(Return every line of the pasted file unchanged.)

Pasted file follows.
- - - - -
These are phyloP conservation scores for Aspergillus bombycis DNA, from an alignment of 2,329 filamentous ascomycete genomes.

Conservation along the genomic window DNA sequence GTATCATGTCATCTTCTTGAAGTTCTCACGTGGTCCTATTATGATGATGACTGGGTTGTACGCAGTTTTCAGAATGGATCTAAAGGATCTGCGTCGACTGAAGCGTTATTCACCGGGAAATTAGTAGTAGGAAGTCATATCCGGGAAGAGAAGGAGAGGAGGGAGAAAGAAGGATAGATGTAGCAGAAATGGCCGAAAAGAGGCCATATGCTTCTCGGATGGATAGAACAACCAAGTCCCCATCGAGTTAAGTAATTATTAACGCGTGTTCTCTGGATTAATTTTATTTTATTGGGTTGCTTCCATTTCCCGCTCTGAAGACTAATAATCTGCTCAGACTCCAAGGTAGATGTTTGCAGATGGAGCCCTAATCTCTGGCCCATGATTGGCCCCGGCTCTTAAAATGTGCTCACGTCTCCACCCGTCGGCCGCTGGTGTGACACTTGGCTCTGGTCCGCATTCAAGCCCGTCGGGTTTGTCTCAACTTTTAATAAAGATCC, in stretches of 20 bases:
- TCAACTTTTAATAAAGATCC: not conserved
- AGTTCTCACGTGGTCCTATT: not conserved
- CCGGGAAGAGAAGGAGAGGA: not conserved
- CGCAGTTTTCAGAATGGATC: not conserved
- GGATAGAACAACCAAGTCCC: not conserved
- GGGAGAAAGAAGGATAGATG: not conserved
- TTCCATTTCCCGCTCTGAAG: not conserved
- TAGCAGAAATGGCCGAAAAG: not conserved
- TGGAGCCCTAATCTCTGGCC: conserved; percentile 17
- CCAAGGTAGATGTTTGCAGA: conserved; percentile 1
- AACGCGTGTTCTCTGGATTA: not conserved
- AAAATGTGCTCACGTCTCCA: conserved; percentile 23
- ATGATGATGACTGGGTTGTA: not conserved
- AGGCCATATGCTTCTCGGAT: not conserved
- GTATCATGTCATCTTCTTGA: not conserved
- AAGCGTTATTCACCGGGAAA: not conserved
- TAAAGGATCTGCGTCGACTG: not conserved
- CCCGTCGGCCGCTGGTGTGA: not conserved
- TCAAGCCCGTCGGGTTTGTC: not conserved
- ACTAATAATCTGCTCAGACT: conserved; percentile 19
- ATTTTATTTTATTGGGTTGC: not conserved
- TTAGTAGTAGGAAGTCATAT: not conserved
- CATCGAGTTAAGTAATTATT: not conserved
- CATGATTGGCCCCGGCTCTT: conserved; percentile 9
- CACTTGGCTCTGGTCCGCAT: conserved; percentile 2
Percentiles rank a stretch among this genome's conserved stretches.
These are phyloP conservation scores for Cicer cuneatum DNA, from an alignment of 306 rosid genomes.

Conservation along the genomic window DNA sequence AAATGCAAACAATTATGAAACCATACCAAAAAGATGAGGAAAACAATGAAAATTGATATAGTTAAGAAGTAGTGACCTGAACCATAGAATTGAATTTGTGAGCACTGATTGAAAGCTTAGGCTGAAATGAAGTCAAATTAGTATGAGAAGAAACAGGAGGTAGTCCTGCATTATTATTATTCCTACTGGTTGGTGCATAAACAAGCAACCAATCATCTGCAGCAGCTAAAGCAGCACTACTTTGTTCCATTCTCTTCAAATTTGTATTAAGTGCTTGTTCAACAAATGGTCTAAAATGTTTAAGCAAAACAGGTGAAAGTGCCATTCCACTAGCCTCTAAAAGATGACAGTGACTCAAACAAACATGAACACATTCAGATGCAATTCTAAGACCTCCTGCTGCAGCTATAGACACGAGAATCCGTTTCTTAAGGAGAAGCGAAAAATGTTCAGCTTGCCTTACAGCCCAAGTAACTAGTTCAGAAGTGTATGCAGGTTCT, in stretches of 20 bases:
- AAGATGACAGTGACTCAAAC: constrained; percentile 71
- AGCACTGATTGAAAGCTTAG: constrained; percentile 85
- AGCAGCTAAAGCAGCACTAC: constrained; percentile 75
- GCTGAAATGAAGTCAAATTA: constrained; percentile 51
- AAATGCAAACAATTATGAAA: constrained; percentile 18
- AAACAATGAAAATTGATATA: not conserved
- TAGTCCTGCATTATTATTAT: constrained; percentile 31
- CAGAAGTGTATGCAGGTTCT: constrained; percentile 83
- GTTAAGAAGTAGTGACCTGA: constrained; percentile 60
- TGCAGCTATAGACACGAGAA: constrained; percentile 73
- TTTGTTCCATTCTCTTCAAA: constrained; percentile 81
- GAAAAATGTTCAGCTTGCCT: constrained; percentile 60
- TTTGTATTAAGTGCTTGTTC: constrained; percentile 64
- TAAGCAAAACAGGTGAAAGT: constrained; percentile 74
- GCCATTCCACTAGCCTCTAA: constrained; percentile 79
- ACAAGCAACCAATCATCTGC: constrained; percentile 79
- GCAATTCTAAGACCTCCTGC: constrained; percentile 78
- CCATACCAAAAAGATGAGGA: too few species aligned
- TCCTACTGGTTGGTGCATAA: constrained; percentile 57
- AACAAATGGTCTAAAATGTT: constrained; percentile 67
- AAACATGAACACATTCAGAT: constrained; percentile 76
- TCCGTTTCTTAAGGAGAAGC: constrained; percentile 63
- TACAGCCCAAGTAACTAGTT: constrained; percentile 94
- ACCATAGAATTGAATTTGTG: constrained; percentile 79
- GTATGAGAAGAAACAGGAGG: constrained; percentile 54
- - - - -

These are phyloP conservation scores for Aspergillus bombycis DNA, from an alignment of 2,329 filamentous ascomycete genomes.

Conservation along the genomic window DNA sequence GTATCATGTCATCTTCTTGAAGTTCTCACGTGGTCCTATTATGATGATGACTGGGTTGTACGCAGTTTTCAGAATGGATCTAAAGGATCTGCGTCGACTGAAGCGTTATTCACCGGGAAATTAGTAGTAGGAAGTCATATCCGGGAAGAGAAGGAGAGGAGGGAGAAAGAAGGATAGATGTAGCAGAAATGGCCGAAAAGAGGCCATATGCTTCTCGGATGGATAGAACAACCAAGTCCCCATCGAGTTAAGTAATTATTAACGCGTGTTCTCTGGATTAATTTTATTTTATTGGGTTGCTTCCATTTCCCGCTCTGAAGACTAATAATCTGCTCAGACTCCAAGGTAGATGTTTGCAGATGGAGCCCTAATCTCTGGCCCATGATTGGCCCCGGCTCTTAAAATGTGCTCACGTCTCCACCCGTCGGCCGCTGGTGTGACACTTGGCTCTGGTCCGCATTCAAGCCCGTCGGGTTTGTCTCAACTTTTAATAAAGATCC, in stretches of 20 bases:
- TCAACTTTTAATAAAGATCC: not conserved
- AGTTCTCACGTGGTCCTATT: not conserved
- CCGGGAAGAGAAGGAGAGGA: not conserved
- CGCAGTTTTCAGAATGGATC: not conserved
- GGATAGAACAACCAAGTCCC: not conserved
- GGGAGAAAGAAGGATAGATG: not conserved
- TTCCATTTCCCGCTCTGAAG: not conserved
- TAGCAGAAATGGCCGAAAAG: not conserved
- TGGAGCCCTAATCTCTGGCC: conserved; percentile 17
- CCAAGGTAGATGTTTGCAGA: conserved; percentile 1
- AACGCGTGTTCTCTGGATTA: not conserved
- AAAATGTGCTCACGTCTCCA: conserved; percentile 23
- ATGATGATGACTGGGTTGTA: not conserved
- AGGCCATATGCTTCTCGGAT: not conserved
- GTATCATGTCATCTTCTTGA: not conserved
- AAGCGTTATTCACCGGGAAA: not conserved
- TAAAGGATCTGCGTCGACTG: not conserved
- CCCGTCGGCCGCTGGTGTGA: not conserved
- TCAAGCCCGTCGGGTTTGTC: not conserved
- ACTAATAATCTGCTCAGACT: conserved; percentile 19
- ATTTTATTTTATTGGGTTGC: not conserved
- TTAGTAGTAGGAAGTCATAT: not conserved
- CATCGAGTTAAGTAATTATT: not conserved
- CATGATTGGCCCCGGCTCTT: conserved; percentile 9
- CACTTGGCTCTGGTCCGCAT: conserved; percentile 2
Percentiles rank a stretch among this genome's conserved stretches.
These are phyloP conservation scores for Cicer cuneatum DNA, from an alignment of 306 rosid genomes.

Conservation along the genomic window DNA sequence AAATGCAAACAATTATGAAACCATACCAAAAAGATGAGGAAAACAATGAAAATTGATATAGTTAAGAAGTAGTGACCTGAACCATAGAATTGAATTTGTGAGCACTGATTGAAAGCTTAGGCTGAAATGAAGTCAAATTAGTATGAGAAGAAACAGGAGGTAGTCCTGCATTATTATTATTCCTACTGGTTGGTGCATAAACAAGCAACCAATCATCTGCAGCAGCTAAAGCAGCACTACTTTGTTCCATTCTCTTCAAATTTGTATTAAGTGCTTGTTCAACAAATGGTCTAAAATGTTTAAGCAAAACAGGTGAAAGTGCCATTCCACTAGCCTCTAAAAGATGACAGTGACTCAAACAAACATGAACACATTCAGATGCAATTCTAAGACCTCCTGCTGCAGCTATAGACACGAGAATCCGTTTCTTAAGGAGAAGCGAAAAATGTTCAGCTTGCCTTACAGCCCAAGTAACTAGTTCAGAAGTGTATGCAGGTTCT, in stretches of 20 bases:
- AAGATGACAGTGACTCAAAC: constrained; percentile 71
- AGCACTGATTGAAAGCTTAG: constrained; percentile 85
- AGCAGCTAAAGCAGCACTAC: constrained; percentile 75
- GCTGAAATGAAGTCAAATTA: constrained; percentile 51
- AAATGCAAACAATTATGAAA: constrained; percentile 18
- AAACAATGAAAATTGATATA: not conserved
- TAGTCCTGCATTATTATTAT: constrained; percentile 31
- CAGAAGTGTATGCAGGTTCT: constrained; percentile 83
- GTTAAGAAGTAGTGACCTGA: constrained; percentile 60
- TGCAGCTATAGACACGAGAA: constrained; percentile 73
- TTTGTTCCATTCTCTTCAAA: constrained; percentile 81
- GAAAAATGTTCAGCTTGCCT: constrained; percentile 60
- TTTGTATTAAGTGCTTGTTC: constrained; percentile 64
- TAAGCAAAACAGGTGAAAGT: constrained; percentile 74
- GCCATTCCACTAGCCTCTAA: constrained; percentile 79
- ACAAGCAACCAATCATCTGC: constrained; percentile 79
- GCAATTCTAAGACCTCCTGC: constrained; percentile 78
- CCATACCAAAAAGATGAGGA: too few species aligned
- TCCTACTGGTTGGTGCATAA: constrained; percentile 57
- AACAAATGGTCTAAAATGTT: constrained; percentile 67
- AAACATGAACACATTCAGAT: constrained; percentile 76
- TCCGTTTCTTAAGGAGAAGC: constrained; percentile 63
- TACAGCCCAAGTAACTAGTT: constrained; percentile 94
- ACCATAGAATTGAATTTGTG: constrained; percentile 79
- GTATGAGAAGAAACAGGAGG: constrained; percentile 54